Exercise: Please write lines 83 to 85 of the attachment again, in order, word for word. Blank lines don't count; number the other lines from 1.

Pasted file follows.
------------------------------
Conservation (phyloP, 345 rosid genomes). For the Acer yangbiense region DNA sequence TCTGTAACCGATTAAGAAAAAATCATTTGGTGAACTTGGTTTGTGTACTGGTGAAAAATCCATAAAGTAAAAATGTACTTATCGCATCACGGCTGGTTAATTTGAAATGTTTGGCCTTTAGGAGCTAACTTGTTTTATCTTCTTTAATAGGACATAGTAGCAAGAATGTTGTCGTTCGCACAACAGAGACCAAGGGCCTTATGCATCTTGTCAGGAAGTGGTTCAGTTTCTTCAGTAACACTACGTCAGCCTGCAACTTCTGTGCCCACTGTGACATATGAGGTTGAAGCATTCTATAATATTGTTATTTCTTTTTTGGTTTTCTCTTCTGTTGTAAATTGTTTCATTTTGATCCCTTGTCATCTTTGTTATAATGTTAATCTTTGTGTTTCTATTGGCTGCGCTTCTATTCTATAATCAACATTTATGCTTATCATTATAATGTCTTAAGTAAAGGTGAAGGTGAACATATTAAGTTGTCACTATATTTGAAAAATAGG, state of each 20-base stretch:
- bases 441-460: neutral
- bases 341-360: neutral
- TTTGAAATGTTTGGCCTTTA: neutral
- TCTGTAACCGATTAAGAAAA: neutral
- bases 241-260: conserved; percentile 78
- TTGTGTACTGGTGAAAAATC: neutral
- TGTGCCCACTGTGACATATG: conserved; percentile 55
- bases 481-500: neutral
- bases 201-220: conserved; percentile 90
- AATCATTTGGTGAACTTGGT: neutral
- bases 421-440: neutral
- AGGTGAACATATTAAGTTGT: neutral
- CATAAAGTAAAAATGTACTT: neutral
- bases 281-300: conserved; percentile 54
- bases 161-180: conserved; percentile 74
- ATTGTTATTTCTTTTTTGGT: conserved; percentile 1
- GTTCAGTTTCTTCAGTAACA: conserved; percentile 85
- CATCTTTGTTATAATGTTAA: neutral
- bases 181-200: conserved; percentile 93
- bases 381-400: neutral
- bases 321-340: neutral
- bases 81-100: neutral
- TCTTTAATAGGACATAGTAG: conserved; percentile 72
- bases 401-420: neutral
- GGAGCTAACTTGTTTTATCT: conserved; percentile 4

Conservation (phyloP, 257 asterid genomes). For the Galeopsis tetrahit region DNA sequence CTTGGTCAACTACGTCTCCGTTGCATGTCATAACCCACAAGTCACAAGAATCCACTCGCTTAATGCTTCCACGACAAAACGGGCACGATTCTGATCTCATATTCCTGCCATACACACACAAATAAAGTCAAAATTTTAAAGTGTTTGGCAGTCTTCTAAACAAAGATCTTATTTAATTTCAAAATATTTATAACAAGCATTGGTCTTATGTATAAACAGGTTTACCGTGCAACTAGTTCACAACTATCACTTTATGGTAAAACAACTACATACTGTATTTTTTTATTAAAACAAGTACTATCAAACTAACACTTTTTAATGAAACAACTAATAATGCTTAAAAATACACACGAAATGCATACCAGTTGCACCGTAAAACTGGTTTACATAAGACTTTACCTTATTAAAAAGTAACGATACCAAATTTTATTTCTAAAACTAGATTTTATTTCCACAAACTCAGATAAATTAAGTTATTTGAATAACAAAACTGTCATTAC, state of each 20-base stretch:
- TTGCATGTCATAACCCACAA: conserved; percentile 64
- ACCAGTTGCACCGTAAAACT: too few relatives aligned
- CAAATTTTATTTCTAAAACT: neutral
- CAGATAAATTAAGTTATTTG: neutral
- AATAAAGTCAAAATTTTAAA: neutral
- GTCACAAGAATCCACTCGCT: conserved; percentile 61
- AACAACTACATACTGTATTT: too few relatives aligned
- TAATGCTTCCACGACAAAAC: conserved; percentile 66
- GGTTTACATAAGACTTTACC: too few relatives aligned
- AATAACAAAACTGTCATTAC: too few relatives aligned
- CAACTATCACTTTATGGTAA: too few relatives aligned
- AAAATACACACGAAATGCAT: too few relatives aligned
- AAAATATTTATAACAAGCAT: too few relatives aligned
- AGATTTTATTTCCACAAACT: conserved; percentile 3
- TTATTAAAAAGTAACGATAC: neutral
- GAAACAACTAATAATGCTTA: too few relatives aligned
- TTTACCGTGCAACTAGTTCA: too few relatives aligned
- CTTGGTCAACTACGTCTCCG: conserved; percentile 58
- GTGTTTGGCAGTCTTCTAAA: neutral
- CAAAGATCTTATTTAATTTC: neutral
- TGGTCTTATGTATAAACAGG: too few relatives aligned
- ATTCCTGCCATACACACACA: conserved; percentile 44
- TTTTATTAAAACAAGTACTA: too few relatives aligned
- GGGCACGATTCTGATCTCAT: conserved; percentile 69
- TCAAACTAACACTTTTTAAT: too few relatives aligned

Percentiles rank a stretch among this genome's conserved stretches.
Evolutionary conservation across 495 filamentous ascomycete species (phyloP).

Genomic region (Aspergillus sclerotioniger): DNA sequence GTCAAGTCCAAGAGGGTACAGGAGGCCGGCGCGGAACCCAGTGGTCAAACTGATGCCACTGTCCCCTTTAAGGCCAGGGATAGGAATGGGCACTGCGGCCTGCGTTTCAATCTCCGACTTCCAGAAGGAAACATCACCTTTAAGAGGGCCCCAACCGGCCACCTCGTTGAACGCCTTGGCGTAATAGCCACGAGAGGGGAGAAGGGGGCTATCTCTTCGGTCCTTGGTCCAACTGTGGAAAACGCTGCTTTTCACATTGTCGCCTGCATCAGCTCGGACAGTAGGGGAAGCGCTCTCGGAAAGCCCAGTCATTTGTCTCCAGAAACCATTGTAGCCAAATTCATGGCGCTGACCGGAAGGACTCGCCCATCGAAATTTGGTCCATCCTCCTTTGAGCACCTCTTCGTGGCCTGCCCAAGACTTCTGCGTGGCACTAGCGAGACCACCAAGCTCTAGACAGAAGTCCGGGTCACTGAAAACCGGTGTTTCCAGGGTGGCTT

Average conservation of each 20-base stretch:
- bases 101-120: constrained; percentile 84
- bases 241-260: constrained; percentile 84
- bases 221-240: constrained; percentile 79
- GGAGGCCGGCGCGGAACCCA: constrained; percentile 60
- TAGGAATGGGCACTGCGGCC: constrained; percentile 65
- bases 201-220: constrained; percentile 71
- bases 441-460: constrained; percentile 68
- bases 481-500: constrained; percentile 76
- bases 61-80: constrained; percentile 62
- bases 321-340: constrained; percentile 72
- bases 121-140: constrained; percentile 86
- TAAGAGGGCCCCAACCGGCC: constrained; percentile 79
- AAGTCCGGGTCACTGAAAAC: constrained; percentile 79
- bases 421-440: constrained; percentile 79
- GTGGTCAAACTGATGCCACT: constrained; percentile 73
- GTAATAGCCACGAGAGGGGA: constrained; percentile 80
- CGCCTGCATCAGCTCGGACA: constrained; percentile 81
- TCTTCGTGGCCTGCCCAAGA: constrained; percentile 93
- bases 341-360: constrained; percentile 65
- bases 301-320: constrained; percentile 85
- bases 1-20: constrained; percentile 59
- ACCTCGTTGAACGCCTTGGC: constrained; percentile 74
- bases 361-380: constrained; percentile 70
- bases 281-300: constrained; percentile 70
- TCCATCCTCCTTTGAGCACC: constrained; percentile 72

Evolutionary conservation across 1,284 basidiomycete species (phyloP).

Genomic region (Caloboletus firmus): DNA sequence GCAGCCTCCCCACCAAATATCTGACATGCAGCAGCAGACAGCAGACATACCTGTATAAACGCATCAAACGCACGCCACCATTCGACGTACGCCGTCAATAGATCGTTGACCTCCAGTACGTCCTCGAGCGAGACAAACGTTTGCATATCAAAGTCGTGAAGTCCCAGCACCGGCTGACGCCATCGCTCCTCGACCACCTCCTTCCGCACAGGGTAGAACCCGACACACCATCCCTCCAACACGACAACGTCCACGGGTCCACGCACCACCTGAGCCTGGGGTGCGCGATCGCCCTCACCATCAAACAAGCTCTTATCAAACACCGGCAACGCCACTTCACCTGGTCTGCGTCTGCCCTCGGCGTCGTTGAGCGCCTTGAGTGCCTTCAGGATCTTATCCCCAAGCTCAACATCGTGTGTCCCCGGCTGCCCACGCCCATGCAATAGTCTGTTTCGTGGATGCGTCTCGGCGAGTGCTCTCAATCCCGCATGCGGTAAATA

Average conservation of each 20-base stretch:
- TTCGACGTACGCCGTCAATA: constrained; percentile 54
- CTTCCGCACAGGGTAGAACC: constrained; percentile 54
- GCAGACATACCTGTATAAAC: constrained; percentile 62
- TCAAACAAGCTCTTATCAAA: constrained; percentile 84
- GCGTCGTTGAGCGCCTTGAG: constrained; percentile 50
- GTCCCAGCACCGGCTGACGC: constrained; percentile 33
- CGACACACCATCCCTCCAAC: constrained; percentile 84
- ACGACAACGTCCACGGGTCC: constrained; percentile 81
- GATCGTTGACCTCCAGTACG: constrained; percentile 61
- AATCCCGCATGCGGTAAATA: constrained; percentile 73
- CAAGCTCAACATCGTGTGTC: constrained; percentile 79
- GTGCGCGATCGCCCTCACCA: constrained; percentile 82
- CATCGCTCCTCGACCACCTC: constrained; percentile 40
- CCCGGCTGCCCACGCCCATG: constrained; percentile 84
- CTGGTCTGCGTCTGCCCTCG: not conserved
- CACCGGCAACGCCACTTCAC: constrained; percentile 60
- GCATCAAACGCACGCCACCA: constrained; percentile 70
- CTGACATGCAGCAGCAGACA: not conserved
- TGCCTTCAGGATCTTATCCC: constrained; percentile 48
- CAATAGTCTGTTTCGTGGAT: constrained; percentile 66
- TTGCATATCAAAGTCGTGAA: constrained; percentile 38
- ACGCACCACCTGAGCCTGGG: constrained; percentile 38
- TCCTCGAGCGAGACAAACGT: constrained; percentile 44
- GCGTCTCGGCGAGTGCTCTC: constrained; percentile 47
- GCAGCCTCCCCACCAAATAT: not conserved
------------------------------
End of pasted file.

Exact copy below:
Genomic region (Caloboletus firmus): DNA sequence GCAGCCTCCCCACCAAATATCTGACATGCAGCAGCAGACAGCAGACATACCTGTATAAACGCATCAAACGCACGCCACCATTCGACGTACGCCGTCAATAGATCGTTGACCTCCAGTACGTCCTCGAGCGAGACAAACGTTTGCATATCAAAGTCGTGAAGTCCCAGCACCGGCTGACGCCATCGCTCCTCGACCACCTCCTTCCGCACAGGGTAGAACCCGACACACCATCCCTCCAACACGACAACGTCCACGGGTCCACGCACCACCTGAGCCTGGGGTGCGCGATCGCCCTCACCATCAAACAAGCTCTTATCAAACACCGGCAACGCCACTTCACCTGGTCTGCGTCTGCCCTCGGCGTCGTTGAGCGCCTTGAGTGCCTTCAGGATCTTATCCCCAAGCTCAACATCGTGTGTCCCCGGCTGCCCACGCCCATGCAATAGTCTGTTTCGTGGATGCGTCTCGGCGAGTGCTCTCAATCCCGCATGCGGTAAATA

Average conservation of each 20-base stretch:
- TTCGACGTACGCCGTCAATA: constrained; percentile 54